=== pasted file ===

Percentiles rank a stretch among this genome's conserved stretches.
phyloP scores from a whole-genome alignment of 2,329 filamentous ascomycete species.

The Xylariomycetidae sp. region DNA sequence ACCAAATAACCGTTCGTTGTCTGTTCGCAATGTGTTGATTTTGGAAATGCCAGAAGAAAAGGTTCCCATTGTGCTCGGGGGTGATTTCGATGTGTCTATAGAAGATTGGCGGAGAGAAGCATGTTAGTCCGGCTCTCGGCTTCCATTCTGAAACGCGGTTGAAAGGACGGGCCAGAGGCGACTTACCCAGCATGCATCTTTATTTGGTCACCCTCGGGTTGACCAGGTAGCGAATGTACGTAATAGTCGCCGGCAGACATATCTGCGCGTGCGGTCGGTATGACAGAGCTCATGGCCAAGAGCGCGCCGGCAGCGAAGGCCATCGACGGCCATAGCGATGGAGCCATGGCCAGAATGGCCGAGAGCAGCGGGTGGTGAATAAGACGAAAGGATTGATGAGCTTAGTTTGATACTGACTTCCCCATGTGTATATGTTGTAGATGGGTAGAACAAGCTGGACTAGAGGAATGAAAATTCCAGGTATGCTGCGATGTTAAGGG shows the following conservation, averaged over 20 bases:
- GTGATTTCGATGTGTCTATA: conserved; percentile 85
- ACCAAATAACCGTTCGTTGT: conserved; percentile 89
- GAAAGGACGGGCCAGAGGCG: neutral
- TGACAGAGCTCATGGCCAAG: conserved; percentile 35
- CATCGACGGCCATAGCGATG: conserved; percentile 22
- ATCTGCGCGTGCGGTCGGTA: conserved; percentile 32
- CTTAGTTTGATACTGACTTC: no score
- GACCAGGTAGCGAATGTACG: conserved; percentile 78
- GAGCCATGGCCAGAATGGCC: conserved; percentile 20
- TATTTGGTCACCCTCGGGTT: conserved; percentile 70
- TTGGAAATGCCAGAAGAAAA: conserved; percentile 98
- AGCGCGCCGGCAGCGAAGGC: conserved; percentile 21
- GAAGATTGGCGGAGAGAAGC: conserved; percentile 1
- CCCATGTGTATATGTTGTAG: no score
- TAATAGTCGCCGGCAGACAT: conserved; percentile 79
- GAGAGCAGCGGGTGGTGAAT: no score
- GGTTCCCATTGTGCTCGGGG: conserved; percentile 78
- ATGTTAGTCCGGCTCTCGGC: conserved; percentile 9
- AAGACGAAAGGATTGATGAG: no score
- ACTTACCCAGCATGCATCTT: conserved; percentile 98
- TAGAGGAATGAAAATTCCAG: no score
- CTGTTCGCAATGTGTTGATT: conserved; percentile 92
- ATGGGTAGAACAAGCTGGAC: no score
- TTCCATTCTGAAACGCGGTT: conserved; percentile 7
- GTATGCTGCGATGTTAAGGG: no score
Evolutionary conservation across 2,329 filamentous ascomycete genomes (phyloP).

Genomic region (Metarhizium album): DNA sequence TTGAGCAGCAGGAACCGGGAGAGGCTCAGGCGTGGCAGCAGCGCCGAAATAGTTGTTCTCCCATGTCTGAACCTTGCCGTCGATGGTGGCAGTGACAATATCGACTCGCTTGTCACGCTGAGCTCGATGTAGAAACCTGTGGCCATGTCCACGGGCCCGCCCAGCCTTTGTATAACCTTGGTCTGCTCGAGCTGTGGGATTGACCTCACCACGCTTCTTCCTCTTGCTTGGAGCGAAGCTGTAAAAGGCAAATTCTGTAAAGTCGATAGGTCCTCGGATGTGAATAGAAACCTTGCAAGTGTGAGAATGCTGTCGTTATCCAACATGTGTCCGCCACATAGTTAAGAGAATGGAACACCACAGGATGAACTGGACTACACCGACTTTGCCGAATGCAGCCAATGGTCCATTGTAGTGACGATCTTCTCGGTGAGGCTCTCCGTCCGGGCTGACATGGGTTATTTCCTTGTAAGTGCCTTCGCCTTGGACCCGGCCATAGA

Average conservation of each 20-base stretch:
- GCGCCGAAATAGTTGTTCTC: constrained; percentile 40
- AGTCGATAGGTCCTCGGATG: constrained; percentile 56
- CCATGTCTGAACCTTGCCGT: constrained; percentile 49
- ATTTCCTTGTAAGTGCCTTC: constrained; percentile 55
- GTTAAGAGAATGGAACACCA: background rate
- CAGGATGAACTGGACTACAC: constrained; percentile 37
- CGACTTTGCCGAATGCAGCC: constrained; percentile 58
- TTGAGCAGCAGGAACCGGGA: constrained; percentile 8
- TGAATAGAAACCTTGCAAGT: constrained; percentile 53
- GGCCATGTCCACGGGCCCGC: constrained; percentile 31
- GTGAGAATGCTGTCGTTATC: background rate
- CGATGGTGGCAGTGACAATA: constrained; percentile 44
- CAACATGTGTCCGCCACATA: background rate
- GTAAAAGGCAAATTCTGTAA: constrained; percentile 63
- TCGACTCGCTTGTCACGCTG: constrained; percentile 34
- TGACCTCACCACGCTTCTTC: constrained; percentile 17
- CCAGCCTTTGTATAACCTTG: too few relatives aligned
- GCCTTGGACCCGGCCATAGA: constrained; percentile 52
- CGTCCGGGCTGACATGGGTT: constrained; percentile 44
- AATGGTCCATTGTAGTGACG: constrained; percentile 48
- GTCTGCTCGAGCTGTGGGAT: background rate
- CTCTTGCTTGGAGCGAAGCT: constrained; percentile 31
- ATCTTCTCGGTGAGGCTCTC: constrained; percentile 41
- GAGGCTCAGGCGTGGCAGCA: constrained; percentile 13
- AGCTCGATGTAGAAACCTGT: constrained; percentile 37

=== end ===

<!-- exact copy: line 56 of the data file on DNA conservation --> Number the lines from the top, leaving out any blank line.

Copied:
- AGCTCGATGTAGAAACCTGT: constrained; percentile 37